Saturday, July 13, 2013

Bravo! Navy!

Background

THEN ...
Since Sept. 11, 2001, the Coast Guard had escorted Sub Base submarines to and from sea. Coast Guard crews were armed and trained to protect the submarines against attacks by terrorists or saboteurs.

NOW ...
A Coastal Riverine Force  reserve squadron based in Newport, Rhode Island, now has a platoon based in Groton. Sailors using four boats will protect the submarines, said Lt. Cmdr. Charity Hardison, spokeswoman for the Navy Expeditionary Combat Command, which oversees CORIVGRU 2.


Points to Ponder

According to the official line reported here, the Coast Guard got the sub escort gig after Sept 11, 2001, by offering to do it because the Navy was busy preparing for combat in Afghanistan and later, in Iraq.

+  We know recent sequestration cutbacks are effecting both services, so it might make sense for the USCG to want to give the duty back to the Navy, right?

Well, Navy officials said they also are looking into using their forces to protect submarine transits in Norfolk, Virginia; Bremerton and Bangor, Washington; Mayport and Cape Canaveral, Florida; Kings Bay, Georgia; and San Diego.  

+ We know that the Naval Submarine facilities in Bangor, WA and Kings Bay, GA (underlined above) are support bases (homeports) for TRIDENT ballistic missile submarines. Is this really news? Have not all strategic weapons platforms been appropriately escorted?  Of course they have.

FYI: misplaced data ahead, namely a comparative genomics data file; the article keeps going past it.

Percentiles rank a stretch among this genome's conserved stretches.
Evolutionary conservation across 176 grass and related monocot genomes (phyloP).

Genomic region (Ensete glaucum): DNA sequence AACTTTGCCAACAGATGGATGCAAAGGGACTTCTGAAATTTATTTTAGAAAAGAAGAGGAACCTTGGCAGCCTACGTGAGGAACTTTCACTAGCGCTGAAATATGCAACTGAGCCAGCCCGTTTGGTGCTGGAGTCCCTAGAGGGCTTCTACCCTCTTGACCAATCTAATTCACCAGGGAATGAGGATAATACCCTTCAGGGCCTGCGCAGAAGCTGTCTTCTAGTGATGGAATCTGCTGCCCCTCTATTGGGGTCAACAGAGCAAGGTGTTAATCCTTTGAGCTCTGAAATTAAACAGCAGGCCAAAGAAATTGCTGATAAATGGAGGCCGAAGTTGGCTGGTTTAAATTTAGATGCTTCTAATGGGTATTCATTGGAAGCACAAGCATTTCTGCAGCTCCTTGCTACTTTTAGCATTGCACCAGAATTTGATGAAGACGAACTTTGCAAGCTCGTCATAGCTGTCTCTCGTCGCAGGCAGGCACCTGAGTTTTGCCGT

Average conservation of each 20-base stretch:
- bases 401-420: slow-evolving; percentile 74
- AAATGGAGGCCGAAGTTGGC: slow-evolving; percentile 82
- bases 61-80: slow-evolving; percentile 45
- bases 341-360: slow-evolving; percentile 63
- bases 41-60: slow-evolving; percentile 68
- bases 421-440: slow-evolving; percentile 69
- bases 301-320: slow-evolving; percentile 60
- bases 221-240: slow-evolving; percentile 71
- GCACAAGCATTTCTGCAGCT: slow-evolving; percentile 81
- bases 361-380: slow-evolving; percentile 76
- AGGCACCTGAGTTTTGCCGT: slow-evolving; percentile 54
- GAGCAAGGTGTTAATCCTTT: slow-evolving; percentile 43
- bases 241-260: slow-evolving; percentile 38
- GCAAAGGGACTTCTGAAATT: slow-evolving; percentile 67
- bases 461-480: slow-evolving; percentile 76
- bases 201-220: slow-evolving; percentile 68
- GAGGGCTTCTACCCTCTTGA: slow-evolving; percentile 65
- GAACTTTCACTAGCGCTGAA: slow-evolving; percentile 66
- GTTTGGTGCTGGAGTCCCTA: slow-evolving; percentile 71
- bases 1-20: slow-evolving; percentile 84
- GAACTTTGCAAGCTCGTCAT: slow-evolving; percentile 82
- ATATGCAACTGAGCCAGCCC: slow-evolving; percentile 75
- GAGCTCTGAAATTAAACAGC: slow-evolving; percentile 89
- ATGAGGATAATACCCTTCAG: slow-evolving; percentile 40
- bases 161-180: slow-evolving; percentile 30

The services have not yet decided on the schedule, or on how the responsibilities for routine escort missions in each port will be divided. The Coast Guard would support the Navy during any contingency or heightened security environment, said  Lt. Cmdr. Brian Badura, spokesman for U.S. Fleet Forces Command.  "This re-leveling of effort is part of that normal process, which is necessary, especially in this financially-constrained environment," he said. ... It costs about $2 million annually to escort the Groton submarines, Badura added. The Navy does not reimburse the Coast Guard.

?  Lt. Cmdr. Badura "told the newspaper [ibid] the threat to submarines from terrorists and saboteurs has not diminished." 

- The words "not diminished" certainly does not rule out an increased threat from terrorists and saboteurs, does it?

What might lead to an increased threat and how might someone know if the threat level actually has increases? Answers to both parts of that question are the same, someone has been eavesdropping and the usual culprits are the only ones not upset about it:

If Osama bin Laden were still alive he’d chalk up this surveillance gone wild as a coup for Al Qaeda. More than a decade after the 9/11 attack it still has the United States living in fear and trading away freedoms for security. This is beginning to look like a war the U.S. is determined to lose, one way or another.  Source: The Toronto Star.  

Submarines are always silent and strange.







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